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Reasonable adjustment?

(21 Posts)
ChrisM40 Wed 13-Jan-16 18:22:10

I have an as of yet not fully diagnosed pain problem. Its like fibromyalgia in that I have excess pain, and trouble sleeping, restlessness etc. My doctor has prescribed Amitriptyline which helps a lot, but it creates a problem.

I am contracted to do standby, which may involve being called out any time, but the drug makes that impossible overnight. I have seen the company doctor and he agree its appropriate and that I cant do standby, but HR say that its basically too bad, I have to do it, or leave.

I believe their argument is that because its not a named disability they have no obligation to do anything and wont. Standby is covered 24/7 by about 8 people right now and is being covered, so from a business sense there is no problem, but all I get is that its in my contract, so tough luck.

Even if I got a full diagnosis I believe they would still push for redeployment, even though i am fully capable of doing all other tasks during my regular hours. This seems very unfair and harsh. Is there anything I can do?

NeedAScarfForMyGiraffe Wed 13-Jan-16 18:40:53

Message withdrawn at poster's request.

ChrisM40 Wed 13-Jan-16 19:00:52

Hmm, not really, the only point thats remotely valid is 'discrimination because of something connected to your disability, this is called discrimination arising from a disability'. The connected thing being the drug I need.
The issue is more that they dont accept there is really anything wrong because it doesn't have a name yet, and therefore there is no discrimination.

I suspect, and hope, that this is an attempt to pressure me into conforming to their will, and ultimately they will agree if I stick to my guns.

Lonecatwithkitten Wed 13-Jan-16 19:38:42

I am not commenting on the legal validity, but more just the actual covering of on call. Is there a knock of current is doing a 1 in 8 standby and by removing you from this rota it alters everyone else's terms and conditions to 1 in 7. It takes them from 45/46 on standby shifts a year to 52 quite a big shift.

ChrisM40 Wed 13-Jan-16 19:56:47

There are no formal terms and conditions that state how often you are expected to be on standby, just that you are expected to be. It has varied over the years anyway as the staffing levels have changed.

When i started it was 1 week in 11, it is currently one in 8. We have 2 new staff that when trained fully will be added to that rota.

Part timers are not expected to do it and one other member doesn't do it, she is Italian and doesn't speak good English, it may or may not be in her contract to do it (she wouldnt really be capable frankly).

Im getting the impression that unless I am classified as disabled they can do whatever they like, so I can either take the drug and be incapable (and be sacked), or suffer, pretty unpleasantly, for the standby period.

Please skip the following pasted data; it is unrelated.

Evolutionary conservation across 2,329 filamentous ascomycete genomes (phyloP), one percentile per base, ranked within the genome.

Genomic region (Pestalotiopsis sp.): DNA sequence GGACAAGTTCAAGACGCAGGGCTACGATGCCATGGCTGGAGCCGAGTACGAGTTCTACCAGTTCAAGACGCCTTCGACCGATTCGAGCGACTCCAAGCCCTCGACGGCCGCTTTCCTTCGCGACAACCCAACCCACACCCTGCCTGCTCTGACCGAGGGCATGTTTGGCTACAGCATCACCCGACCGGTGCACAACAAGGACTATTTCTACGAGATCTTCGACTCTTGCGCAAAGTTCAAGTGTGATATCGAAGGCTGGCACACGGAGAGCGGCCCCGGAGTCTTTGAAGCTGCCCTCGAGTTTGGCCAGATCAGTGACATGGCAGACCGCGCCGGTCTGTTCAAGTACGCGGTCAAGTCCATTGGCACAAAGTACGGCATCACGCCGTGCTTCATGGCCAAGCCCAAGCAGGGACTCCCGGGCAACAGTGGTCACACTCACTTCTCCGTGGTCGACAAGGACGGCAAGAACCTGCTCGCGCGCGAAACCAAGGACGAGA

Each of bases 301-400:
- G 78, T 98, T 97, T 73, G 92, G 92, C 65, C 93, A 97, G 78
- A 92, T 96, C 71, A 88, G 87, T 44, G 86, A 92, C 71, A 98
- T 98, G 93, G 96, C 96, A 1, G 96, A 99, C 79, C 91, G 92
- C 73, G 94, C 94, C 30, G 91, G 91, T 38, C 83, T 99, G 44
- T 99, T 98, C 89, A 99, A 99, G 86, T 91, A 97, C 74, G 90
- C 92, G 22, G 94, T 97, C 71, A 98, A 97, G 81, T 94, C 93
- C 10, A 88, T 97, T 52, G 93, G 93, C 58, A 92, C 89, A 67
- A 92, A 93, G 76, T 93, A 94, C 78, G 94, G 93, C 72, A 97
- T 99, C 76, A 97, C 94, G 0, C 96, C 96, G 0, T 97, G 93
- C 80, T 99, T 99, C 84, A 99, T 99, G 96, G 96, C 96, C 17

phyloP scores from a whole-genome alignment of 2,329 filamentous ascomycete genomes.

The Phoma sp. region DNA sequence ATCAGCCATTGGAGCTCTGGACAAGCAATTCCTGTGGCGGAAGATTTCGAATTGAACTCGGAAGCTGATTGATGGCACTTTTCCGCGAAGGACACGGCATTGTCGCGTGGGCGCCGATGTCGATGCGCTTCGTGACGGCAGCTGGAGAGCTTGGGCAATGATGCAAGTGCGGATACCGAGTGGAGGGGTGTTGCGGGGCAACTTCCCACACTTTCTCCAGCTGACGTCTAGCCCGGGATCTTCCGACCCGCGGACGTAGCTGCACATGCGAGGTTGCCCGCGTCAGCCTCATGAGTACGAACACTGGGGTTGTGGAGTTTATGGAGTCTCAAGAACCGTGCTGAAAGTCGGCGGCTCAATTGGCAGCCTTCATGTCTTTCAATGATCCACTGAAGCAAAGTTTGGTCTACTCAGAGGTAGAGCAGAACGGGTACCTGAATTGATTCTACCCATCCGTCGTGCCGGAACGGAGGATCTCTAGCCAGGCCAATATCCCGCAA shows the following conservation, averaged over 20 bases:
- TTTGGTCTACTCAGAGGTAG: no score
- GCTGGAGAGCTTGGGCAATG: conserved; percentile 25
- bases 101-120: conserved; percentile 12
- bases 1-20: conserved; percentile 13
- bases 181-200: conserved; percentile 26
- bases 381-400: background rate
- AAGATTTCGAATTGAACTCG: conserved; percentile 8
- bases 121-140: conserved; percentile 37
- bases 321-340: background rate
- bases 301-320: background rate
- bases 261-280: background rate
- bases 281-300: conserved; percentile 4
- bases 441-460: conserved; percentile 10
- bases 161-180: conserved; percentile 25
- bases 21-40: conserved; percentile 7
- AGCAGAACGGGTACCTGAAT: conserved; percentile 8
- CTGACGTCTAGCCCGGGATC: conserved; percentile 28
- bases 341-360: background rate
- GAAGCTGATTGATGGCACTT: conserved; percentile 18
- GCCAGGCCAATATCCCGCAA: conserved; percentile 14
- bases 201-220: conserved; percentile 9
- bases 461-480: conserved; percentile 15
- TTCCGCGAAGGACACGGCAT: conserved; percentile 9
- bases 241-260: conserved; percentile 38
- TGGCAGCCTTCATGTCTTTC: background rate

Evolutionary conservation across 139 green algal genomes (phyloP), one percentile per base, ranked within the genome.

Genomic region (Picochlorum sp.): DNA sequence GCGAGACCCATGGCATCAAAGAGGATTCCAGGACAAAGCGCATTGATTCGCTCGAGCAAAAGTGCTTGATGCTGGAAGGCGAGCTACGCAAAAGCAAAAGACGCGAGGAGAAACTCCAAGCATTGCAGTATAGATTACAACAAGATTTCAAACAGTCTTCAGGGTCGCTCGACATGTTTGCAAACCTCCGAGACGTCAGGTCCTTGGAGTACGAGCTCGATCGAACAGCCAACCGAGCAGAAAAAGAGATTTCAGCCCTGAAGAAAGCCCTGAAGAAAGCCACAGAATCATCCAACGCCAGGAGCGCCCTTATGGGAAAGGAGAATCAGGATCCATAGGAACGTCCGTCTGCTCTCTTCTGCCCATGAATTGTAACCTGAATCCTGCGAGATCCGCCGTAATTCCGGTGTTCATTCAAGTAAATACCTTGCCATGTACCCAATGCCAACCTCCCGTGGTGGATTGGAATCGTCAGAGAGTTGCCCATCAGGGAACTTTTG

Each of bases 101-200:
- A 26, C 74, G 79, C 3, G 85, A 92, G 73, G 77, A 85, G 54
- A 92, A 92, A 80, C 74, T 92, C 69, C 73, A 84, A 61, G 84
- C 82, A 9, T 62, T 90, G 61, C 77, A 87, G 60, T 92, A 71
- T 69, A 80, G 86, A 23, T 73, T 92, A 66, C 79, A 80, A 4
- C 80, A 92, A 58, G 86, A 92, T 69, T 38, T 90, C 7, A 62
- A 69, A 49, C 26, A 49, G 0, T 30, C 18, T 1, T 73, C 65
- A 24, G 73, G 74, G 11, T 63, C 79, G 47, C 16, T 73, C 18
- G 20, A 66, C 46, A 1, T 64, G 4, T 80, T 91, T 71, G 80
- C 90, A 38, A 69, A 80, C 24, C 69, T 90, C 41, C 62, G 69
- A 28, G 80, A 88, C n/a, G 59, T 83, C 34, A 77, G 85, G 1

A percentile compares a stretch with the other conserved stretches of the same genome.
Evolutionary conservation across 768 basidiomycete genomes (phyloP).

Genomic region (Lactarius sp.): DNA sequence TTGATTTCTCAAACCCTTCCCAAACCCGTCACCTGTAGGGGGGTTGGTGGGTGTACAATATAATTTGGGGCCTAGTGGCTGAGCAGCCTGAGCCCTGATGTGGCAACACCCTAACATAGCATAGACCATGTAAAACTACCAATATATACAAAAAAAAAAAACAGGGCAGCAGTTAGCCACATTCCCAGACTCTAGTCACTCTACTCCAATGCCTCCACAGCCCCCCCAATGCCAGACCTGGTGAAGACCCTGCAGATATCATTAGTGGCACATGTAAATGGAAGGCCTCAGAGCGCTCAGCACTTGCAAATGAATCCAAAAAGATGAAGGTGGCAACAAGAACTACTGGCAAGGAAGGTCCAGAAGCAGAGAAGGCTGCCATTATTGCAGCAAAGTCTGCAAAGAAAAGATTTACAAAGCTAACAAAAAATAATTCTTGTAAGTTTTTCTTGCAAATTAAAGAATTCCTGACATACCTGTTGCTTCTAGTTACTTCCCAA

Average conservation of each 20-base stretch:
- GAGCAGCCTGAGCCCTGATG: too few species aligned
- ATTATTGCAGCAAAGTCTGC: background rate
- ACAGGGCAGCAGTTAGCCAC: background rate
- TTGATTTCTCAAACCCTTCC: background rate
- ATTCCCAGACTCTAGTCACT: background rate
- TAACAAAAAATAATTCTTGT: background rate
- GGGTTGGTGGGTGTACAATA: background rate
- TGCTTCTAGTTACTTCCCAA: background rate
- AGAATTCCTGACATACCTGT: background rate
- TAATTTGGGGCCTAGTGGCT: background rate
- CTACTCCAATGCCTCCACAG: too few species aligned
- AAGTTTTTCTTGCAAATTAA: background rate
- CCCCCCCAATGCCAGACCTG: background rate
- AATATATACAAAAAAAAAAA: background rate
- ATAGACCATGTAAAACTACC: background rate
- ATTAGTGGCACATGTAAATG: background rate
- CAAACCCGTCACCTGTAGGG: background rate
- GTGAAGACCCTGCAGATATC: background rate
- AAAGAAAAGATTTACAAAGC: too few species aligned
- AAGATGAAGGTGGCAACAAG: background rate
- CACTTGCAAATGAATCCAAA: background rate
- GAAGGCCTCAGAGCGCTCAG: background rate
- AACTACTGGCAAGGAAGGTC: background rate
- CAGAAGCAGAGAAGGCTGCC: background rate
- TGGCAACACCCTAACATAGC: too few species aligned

Littlef00t Wed 13-Jan-16 20:02:35

But for reasonable adjustments it just needs to impact you daily I thought? i guess the issue is its not an adjustment to your environment, it's a change to your terms of employment, and a limitation to your role. Occy health?

blobbityblob Wed 13-Jan-16 20:03:32

I may be wrong but they could still refuse I think even if your condition were deemed to be covered by the disability provisions of the equality act. A dr can suggest an adjustment but it's up to the employer whether it's reasonable or not as they need to take into account costs, other staff needs, client needs and operational needs.

tiggy2610 Wed 13-Jan-16 20:12:17

If it's a health condition that is/has the ability to affect your daily life for 12 months or more you should be protected by the equality act. This covers a variety of conditions and not just 'named' disabilities. They have a duty to put reasonable adjustments in place if they are able to and it doesn't affect your ability to to the job. E.g. If you worked for a security company that protected building sites over night and you were suddenly told you could no longer work night shifts then it wouldn't be reasonable for them to provide you with alternative work (extreme example I know) but if you can still do your job without doing the nights they should be able to accommodate, or provide a lot of support as to why it isn't possible.

Good luck

ChrisM40 Wed 13-Jan-16 20:14:49

The annoyance here is that its not the condition thats the problem, while I have pain constantly I tolerate it, its the drug that causes the problem. It simply makes responding to a call out impossible. Not only will I likely not wake up to the phone call anyway (i have tested this), I simply cannot drive or perform my duties until the effects pass.

I dont believe that changing your terms is excluded by the discrimination act, examples given on the government site include reducing hours and duties.

tiggy2610 Wed 13-Jan-16 20:21:04